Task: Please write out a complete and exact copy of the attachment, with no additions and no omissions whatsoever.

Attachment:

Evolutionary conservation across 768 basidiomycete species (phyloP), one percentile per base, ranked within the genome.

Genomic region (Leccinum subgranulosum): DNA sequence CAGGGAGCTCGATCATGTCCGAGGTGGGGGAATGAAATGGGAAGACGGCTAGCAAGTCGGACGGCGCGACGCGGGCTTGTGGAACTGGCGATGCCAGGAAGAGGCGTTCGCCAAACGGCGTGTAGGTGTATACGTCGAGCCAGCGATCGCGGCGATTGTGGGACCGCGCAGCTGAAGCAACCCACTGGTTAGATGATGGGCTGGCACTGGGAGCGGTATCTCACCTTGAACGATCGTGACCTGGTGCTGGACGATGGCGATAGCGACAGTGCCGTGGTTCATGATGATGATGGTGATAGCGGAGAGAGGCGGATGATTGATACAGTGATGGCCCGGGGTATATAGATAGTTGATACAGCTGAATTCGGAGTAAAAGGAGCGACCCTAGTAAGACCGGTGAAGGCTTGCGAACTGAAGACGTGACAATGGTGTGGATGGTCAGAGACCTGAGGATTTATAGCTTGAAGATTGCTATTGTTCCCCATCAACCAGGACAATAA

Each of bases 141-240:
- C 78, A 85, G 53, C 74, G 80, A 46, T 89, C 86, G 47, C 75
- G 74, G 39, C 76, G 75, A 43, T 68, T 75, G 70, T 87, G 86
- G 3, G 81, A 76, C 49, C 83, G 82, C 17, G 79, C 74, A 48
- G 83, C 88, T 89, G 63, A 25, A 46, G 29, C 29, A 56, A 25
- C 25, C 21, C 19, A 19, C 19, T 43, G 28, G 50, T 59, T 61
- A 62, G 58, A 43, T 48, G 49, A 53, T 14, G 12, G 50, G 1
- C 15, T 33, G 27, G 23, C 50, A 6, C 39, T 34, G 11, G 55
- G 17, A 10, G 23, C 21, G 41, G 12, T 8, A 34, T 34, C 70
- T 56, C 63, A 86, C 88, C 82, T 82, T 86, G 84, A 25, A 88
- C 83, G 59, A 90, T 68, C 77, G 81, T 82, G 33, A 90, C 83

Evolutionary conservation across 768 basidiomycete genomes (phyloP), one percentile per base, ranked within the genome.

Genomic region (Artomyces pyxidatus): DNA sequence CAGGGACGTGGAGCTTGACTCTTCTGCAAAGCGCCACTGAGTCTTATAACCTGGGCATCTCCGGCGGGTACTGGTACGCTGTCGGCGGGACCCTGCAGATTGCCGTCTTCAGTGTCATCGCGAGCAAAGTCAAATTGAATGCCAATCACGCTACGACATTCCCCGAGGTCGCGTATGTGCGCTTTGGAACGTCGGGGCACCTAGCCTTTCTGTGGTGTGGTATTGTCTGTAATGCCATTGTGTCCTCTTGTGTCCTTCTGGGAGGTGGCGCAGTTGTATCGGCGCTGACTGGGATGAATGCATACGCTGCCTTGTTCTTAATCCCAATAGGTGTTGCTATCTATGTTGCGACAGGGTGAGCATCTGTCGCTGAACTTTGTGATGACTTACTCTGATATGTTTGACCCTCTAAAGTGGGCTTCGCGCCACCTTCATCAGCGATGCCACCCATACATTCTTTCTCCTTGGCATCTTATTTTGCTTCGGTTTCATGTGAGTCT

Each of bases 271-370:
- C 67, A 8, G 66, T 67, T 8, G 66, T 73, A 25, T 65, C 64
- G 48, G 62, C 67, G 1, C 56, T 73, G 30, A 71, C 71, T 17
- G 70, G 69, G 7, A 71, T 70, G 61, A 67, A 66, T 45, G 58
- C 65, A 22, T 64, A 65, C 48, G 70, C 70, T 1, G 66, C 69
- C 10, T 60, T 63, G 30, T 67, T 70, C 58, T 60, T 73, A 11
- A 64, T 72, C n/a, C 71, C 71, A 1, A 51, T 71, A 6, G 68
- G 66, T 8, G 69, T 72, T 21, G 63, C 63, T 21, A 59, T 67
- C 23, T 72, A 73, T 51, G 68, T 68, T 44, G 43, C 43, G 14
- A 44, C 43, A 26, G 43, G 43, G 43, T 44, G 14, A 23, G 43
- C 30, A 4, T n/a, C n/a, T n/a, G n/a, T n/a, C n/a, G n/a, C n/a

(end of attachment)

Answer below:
Evolutionary conservation across 768 basidiomycete species (phyloP), one percentile per base, ranked within the genome.

Genomic region (Leccinum subgranulosum): DNA sequence CAGGGAGCTCGATCATGTCCGAGGTGGGGGAATGAAATGGGAAGACGGCTAGCAAGTCGGACGGCGCGACGCGGGCTTGTGGAACTGGCGATGCCAGGAAGAGGCGTTCGCCAAACGGCGTGTAGGTGTATACGTCGAGCCAGCGATCGCGGCGATTGTGGGACCGCGCAGCTGAAGCAACCCACTGGTTAGATGATGGGCTGGCACTGGGAGCGGTATCTCACCTTGAACGATCGTGACCTGGTGCTGGACGATGGCGATAGCGACAGTGCCGTGGTTCATGATGATGATGGTGATAGCGGAGAGAGGCGGATGATTGATACAGTGATGGCCCGGGGTATATAGATAGTTGATACAGCTGAATTCGGAGTAAAAGGAGCGACCCTAGTAAGACCGGTGAAGGCTTGCGAACTGAAGACGTGACAATGGTGTGGATGGTCAGAGACCTGAGGATTTATAGCTTGAAGATTGCTATTGTTCCCCATCAACCAGGACAATAA

Each of bases 141-240:
- C 78, A 85, G 53, C 74, G 80, A 46, T 89, C 86, G 47, C 75
- G 74, G 39, C 76, G 75, A 43, T 68, T 75, G 70, T 87, G 86
- G 3, G 81, A 76, C 49, C 83, G 82, C 17, G 79, C 74, A 48
- G 83, C 88, T 89, G 63, A 25, A 46, G 29, C 29, A 56, A 25
- C 25, C 21, C 19, A 19, C 19, T 43, G 28, G 50, T 59, T 61
- A 62, G 58, A 43, T 48, G 49, A 53, T 14, G 12, G 50, G 1
- C 15, T 33, G 27, G 23, C 50, A 6, C 39, T 34, G 11, G 55
- G 17, A 10, G 23, C 21, G 41, G 12, T 8, A 34, T 34, C 70
- T 56, C 63, A 86, C 88, C 82, T 82, T 86, G 84, A 25, A 88
- C 83, G 59, A 90, T 68, C 77, G 81, T 82, G 33, A 90, C 83

Evolutionary conservation across 768 basidiomycete genomes (phyloP), one percentile per base, ranked within the genome.

Genomic region (Artomyces pyxidatus): DNA sequence CAGGGACGTGGAGCTTGACTCTTCTGCAAAGCGCCACTGAGTCTTATAACCTGGGCATCTCCGGCGGGTACTGGTACGCTGTCGGCGGGACCCTGCAGATTGCCGTCTTCAGTGTCATCGCGAGCAAAGTCAAATTGAATGCCAATCACGCTACGACATTCCCCGAGGTCGCGTATGTGCGCTTTGGAACGTCGGGGCACCTAGCCTTTCTGTGGTGTGGTATTGTCTGTAATGCCATTGTGTCCTCTTGTGTCCTTCTGGGAGGTGGCGCAGTTGTATCGGCGCTGACTGGGATGAATGCATACGCTGCCTTGTTCTTAATCCCAATAGGTGTTGCTATCTATGTTGCGACAGGGTGAGCATCTGTCGCTGAACTTTGTGATGACTTACTCTGATATGTTTGACCCTCTAAAGTGGGCTTCGCGCCACCTTCATCAGCGATGCCACCCATACATTCTTTCTCCTTGGCATCTTATTTTGCTTCGGTTTCATGTGAGTCT

Each of bases 271-370:
- C 67, A 8, G 66, T 67, T 8, G 66, T 73, A 25, T 65, C 64
- G 48, G 62, C 67, G 1, C 56, T 73, G 30, A 71, C 71, T 17
- G 70, G 69, G 7, A 71, T 70, G 61, A 67, A 66, T 45, G 58
- C 65, A 22, T 64, A 65, C 48, G 70, C 70, T 1, G 66, C 69
- C 10, T 60, T 63, G 30, T 67, T 70, C 58, T 60, T 73, A 11
- A 64, T 72, C n/a, C 71, C 71, A 1, A 51, T 71, A 6, G 68
- G 66, T 8, G 69, T 72, T 21, G 63, C 63, T 21, A 59, T 67
- C 23, T 72, A 73, T 51, G 68, T 68, T 44, G 43, C 43, G 14
- A 44, C 43, A 26, G 43, G 43, G 43, T 44, G 14, A 23, G 43
- C 30, A 4, T n/a, C n/a, T n/a, G n/a, T n/a, C n/a, G n/a, C n/a